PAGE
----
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Smartboards for 2014

iPhone 6 Released

New ICT Curriculum

By Mike | October 2014

By Natasha | October 2014

By Sam | October 2014

2014 brings the launch of the new SMARTBoards for academic year. A total redesign of the board means interactivity is taken to the next level. At 178cm (70"), the SMART Board E70 is the optimal size for classrooms and its high-definition LED display provides brilliant visuals to capture the attention of every student. It encourages collaborative experiences that will inspire your students and teachers, bringing classrooms to life. For the first time children can collobrate on the same board, using two pens in the same instance for true interactivity been student groups and teachers. Gone is the old SMARTBoard skin around  the board which was liable to breakage and replacing it with four cameras detecting every subtle hand and pen movement.


The best part of these boards is the fact that they are still compatible with a majority of all the projectors currently in use in schools. This means that if your board is reaching the end of its usable life but your projector is currently working fine then a simple swap out can take place.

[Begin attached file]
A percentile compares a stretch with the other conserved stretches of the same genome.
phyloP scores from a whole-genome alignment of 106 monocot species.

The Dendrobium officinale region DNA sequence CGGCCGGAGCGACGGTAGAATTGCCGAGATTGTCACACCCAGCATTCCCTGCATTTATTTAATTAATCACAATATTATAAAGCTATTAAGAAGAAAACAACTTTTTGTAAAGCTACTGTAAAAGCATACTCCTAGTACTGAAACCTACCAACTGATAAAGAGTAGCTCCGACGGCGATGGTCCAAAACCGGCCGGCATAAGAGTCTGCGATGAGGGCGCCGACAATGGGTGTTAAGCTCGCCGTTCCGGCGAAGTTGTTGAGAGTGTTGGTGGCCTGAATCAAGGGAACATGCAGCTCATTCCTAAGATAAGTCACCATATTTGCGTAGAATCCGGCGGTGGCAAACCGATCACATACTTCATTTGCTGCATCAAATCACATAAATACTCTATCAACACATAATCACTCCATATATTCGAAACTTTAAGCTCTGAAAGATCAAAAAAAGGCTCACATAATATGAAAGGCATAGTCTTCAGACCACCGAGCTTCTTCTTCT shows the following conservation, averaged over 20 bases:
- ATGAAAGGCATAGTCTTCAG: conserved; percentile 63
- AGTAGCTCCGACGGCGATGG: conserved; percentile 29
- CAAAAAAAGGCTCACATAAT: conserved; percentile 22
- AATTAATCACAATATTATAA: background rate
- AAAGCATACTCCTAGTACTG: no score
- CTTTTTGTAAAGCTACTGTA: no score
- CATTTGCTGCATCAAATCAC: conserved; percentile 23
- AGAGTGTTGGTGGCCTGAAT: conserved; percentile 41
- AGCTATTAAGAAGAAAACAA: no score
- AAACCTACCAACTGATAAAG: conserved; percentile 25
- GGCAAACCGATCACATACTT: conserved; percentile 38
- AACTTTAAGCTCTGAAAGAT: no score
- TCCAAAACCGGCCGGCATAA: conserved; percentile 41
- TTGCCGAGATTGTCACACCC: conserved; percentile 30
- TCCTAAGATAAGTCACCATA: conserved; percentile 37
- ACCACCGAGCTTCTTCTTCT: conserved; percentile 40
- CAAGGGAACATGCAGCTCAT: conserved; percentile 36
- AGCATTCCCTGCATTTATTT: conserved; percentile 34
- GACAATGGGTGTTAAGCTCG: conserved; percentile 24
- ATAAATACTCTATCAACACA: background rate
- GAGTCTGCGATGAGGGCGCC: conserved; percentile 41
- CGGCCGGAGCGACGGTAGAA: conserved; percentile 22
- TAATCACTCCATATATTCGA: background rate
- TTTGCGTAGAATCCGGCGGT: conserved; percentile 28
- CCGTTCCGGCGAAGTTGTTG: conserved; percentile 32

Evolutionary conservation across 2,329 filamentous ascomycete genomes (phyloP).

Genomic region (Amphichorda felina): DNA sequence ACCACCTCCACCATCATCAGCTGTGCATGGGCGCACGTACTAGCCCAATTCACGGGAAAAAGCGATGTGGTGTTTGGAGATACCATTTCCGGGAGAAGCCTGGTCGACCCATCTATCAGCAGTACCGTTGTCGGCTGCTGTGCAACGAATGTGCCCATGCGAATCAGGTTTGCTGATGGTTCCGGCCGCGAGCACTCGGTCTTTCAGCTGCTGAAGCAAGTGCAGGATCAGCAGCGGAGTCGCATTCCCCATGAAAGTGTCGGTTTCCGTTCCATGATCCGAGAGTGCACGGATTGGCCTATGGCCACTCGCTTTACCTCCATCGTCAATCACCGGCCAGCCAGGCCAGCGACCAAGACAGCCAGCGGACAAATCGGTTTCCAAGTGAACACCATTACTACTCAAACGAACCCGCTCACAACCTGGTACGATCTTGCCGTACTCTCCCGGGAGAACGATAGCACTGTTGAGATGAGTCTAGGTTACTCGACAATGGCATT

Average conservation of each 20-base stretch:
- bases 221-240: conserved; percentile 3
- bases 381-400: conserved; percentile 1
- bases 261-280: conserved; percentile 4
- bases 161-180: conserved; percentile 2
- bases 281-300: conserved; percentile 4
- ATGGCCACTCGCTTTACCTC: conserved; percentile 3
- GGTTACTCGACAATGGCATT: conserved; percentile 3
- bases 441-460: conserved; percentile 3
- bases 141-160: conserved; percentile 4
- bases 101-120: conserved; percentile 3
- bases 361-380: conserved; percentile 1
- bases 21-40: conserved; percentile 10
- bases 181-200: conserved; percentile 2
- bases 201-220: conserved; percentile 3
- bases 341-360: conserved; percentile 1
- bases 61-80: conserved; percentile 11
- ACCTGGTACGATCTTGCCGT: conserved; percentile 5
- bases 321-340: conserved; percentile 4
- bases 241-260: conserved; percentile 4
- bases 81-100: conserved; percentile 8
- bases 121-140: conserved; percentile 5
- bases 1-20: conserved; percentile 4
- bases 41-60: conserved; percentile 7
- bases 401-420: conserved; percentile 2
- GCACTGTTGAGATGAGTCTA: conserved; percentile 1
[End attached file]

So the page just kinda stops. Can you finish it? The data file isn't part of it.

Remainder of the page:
Apple has created two larger iPhones, one big, the other even bigger: the iPhone 6 sports a 4.7-inch screen, while the iPhone 6 Plus goes full "phablet" with a 5.5-inch display. Both of the new iPhones boast flatter designs, ship with somewhat faster A8 processors, slightly improved cameras, speedier Wi-Fi and LTE, better voice quality if you're using voice-over-LTE, and more on board storage. Both 2014 models also incorporate Apple Pay, the new and potentially revolutionary NFC-powered payment system that turns the phone into a credit card. Apple Pay could be the biggest feature on these new iPhones if it works as advertised; stay tuned for more on that when it launches in the US in October.


See, here's the problem: Apple has added two phones at once for the first time. And they're both pretty similar. So which one do you pick?


The good news is that the iPhone 6, which feels great to hold, has nearly all the same features as the 6 Plus. The iPhone 6 and the 6 Plus both have larger screens than previous iPhones. They both have new A8 processors. They both have 16, 64, or 128GB of storage. They both come in three colours: white/silver, white/gold, and space grey, which is black/darker silver.